As a result we constructed a sample of 173 accounts of Twitter users selected on the basis of ethnographic domain knowledge acquired by one of the authors during fieldwork prior to this study. Two years of participant observation in UK water management informed the initial categorisation of water management actors into 6 distinct categories: Activist (n=18), including campaign groups as well as individual activists; Charities (n=57), including organisations such as Rivers Trusts with a primarily charitable purpose; Government (n=22) including the Environment Agency and its regional branches as well as local authorities and the water sector regulator; Industry (n=35) including water companies in England as well as sector consultancies; Journalist (n=12) including media organisations and individuals reporting on the water sector; and Partnerships (n=29) including catchment partnerships in England. These categories are consistent with the literature on multi-level water governance (Weale et al., 2002). We will revisit this initial categorisation in the discussion section.

2.3 Methodology

To ground this research in empirical methods, a Latent Dirichlet Allocation (LDA) model was applied to our dataset of tweets. The LDA model is an unsupervised machine learning algorithm that belongs to the wider artificial intelligence and topic modelling tool box. Since its application to machine learning in 2003, the LDA model has been applied to a range of natural language processing studies (Kresetel et al 2009, Henderson and Eliassi-Rad 2009 and Tirunillai and Tellis 2014 ). LDA is a tri-level hierarchical Bayesian model and functions by clustering sets of observations into unobserved groups to illustrate similarities within the data.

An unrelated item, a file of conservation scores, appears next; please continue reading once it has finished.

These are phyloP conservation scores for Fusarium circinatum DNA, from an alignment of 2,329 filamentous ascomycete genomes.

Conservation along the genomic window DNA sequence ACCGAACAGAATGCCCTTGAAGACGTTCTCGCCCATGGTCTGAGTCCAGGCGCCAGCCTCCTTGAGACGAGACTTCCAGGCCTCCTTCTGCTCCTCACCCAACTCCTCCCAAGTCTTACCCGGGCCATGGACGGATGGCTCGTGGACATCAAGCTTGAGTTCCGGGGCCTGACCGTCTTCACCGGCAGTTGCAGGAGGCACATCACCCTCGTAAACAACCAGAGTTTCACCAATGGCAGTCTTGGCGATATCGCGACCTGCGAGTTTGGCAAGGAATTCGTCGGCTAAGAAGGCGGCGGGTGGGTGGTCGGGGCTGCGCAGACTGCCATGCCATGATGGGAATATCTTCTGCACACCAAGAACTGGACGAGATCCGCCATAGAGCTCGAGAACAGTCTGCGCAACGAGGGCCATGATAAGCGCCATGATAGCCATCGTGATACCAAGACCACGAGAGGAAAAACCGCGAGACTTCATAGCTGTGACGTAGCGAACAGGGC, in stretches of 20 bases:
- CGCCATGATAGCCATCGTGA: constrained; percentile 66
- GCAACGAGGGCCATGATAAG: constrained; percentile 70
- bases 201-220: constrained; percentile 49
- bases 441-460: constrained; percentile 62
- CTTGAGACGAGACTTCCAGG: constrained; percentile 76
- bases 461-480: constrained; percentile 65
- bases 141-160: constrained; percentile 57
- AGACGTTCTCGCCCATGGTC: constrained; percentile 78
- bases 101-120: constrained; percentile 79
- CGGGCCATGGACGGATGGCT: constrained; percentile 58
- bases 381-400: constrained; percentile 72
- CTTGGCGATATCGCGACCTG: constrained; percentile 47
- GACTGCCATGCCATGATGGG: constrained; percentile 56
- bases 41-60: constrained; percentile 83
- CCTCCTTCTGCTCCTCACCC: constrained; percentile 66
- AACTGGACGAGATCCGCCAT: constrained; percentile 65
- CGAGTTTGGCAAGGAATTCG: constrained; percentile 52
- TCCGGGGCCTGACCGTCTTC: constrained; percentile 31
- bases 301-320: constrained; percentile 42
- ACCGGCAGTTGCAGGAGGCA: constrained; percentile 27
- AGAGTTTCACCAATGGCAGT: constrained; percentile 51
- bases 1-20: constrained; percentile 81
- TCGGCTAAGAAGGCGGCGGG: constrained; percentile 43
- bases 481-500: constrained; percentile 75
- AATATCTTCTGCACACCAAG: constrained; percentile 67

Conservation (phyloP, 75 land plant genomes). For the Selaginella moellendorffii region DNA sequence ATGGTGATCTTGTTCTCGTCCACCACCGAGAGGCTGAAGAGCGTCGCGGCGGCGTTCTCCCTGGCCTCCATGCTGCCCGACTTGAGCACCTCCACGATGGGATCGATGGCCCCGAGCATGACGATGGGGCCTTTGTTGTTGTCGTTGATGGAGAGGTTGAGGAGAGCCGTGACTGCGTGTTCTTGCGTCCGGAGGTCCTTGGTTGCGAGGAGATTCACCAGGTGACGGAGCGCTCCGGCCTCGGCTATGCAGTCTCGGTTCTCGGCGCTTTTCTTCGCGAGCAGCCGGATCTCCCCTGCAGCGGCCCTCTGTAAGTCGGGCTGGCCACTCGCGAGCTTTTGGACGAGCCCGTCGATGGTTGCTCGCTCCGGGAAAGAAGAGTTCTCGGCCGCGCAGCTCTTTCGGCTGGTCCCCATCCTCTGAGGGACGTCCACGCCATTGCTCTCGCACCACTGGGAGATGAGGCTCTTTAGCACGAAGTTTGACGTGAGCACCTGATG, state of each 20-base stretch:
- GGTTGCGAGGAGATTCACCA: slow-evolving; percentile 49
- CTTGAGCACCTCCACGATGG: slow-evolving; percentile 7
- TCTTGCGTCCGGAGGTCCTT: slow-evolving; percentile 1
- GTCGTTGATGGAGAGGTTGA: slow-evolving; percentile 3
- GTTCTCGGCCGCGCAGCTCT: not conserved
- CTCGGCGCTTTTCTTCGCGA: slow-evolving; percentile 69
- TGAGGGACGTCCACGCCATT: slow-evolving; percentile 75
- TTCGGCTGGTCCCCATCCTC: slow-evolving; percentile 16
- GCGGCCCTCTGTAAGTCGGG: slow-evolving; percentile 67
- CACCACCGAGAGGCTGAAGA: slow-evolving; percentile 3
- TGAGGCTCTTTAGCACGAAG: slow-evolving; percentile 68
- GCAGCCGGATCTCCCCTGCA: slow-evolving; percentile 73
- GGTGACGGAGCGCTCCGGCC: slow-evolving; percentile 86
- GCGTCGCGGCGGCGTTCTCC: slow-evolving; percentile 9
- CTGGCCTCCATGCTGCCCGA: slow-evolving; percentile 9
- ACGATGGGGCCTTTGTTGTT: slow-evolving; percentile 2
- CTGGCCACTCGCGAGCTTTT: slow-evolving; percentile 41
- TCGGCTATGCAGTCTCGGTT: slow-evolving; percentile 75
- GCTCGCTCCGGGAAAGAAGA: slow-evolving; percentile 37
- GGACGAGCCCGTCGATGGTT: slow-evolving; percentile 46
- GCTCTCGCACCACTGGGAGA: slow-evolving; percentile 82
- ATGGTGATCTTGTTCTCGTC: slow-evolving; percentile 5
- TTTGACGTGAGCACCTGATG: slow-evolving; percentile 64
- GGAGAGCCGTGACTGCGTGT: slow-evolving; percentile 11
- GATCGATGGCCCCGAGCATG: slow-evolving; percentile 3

Graphical representation of the LDA model (Blei et al 2003 p997)

The outer rectangle represents the documents and the inner rectangle represents the repetition of topics and words in the document.

  • \(\ M\) denotes the number of documents.
  • \(\ N\)is the number of words in a given document.